You can extend the value of this book by adding some pages of your own that involve numbers beyond ten. Your child will enjoy helping your with the illustrations for those pages. With the simple text structure, you cannot help but match what Dr.
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8 of 10 people found the following review helpful By A Customer on August 13, 1999
Format: Hardcover
This is a cute book in the beginner books series which helps learn to count in a little different way. Familiar Seussian wordplay is fun to read and fun for the kids. Overly cautious parents should be aware of themes such as a big bear chasing the main characters out of her house with a mop, a rolling pin, etc.
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2 of 2 people found the following review helpful By Ulyyf on August 3, 2008
Format: Hardcover
Three animals compete in the first half of the book to see who can have the most apples on top of their head. During the second half of the book, they escape an angry mob, happily collide with an apple truck, and end up giving the entire town ten apples on their heads as well. (What fun! Ten apples up on top! We are not going to let them drop!)

This is a good book both for early readers, and for young children learning to talk. Very simple, rhyming vocabulary, of the sort with intuitive spellings (so much of English orthography is a mess...!)

Please note that I do not recommend the board book version at all. They cut out the entire second half of the book, as well as good parts of the first half. In addition, the board book is poorly constructed. Just wait and get the real version instead.
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8 of 11 people found the following review helpful By jbmonco on March 18, 2000
Format: Library Binding
I bought this to read to my son and found that I remembered reading it as a child. It is an excellent book to start reading with! I got so I could recite it and, as soon as I said "one..." my son would smile. The illustrations are great--red, black, white and yellow--again perfect for a very young child. A great story--I didn't even know until recently that Theo. LeSieg is in fact Dr. Seuss--d'oh!
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3 of 4 people found the following review helpful By User on January 15, 2007
Format: Hardcover
This book is unbelievably good for early readers. My son started reading right after he turned 4. The book is written using about 85 basic words that all kids need to learn (sight words). Once they know these words they can read a lot of other books. The value in Ten Apples is NOT the illustrations, counting or the story. Put simply, it is a wonderful tool to get your child reading. My son (4 yrs and 3 months) can read this book to himself easily. Those 85 words help him read all other books that he wants to. Those looking for a good book to practice sight words must buy this book.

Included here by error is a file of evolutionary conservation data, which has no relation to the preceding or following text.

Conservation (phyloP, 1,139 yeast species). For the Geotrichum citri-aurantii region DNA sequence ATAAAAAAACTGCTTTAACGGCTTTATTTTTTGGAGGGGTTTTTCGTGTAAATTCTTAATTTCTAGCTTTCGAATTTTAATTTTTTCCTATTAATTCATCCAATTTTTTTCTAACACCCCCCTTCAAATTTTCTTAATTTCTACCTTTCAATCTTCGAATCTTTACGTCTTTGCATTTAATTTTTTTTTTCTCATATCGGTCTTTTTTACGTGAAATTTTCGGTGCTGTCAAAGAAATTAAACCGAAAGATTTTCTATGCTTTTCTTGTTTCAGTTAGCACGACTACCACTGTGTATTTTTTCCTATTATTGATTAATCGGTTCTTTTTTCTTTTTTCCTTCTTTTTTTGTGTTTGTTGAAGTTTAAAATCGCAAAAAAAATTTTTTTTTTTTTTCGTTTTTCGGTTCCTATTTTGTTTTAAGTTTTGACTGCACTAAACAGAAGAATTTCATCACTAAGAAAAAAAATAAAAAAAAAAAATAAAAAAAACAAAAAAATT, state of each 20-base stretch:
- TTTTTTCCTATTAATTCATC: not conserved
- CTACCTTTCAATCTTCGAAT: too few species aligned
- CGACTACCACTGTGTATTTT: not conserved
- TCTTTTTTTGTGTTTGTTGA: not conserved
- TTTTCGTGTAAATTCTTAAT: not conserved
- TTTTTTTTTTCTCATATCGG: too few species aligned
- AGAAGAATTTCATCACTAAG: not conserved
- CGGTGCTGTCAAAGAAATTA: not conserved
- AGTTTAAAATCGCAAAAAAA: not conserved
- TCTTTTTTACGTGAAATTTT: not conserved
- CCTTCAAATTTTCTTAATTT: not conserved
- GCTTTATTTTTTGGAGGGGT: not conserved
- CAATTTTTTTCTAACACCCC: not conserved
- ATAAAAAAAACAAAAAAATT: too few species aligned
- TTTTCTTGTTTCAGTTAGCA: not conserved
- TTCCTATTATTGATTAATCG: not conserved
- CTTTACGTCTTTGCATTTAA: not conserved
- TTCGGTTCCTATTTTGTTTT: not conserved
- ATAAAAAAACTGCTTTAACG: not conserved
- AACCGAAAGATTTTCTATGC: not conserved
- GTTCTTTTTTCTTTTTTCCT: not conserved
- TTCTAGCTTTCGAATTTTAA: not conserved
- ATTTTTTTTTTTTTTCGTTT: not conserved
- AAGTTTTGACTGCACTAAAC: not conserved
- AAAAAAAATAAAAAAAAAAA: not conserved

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7 of 10 people found the following review helpful By Tiffany Holley on September 14, 2005
Format: Board book Verified Purchase
This is a nice enough board book, but be advised that it is NOT the full version of Dr. Seuss' book! They've left out several (charming!) pages of text and illustrations for the Board Book... What a disappointment to loyal fans, and how unfair to the newest generation of fans-to-be.
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2 of 3 people found the following review helpful By kennedy19 on August 24, 2004
Format: Hardcover
An inspired bit of whimsy. Using spare text for very beginning readers, this story tells the absurd tale of a dog, a lion, and a tiger who start balancing apples on their heads. Soon they each have a bunch of apples stacked on top of themselves, having purloined a few from a bear's icebox. The bear is not happy with this and seeks to topple their apples with her mop. While the apple stackers start out as rivals, they soon become friends as a variety of spoilsports end up chasing our heroes, trying to get the precarious apples to fall off their heads - all of which leads to a spectacular and pleasing ending. The cartoon illustrations are direct and manage to do much with little. This story is a masterpiece of escalation, silly joy, counting, and simple vocabulary all in one. I still enjoy it as an adult!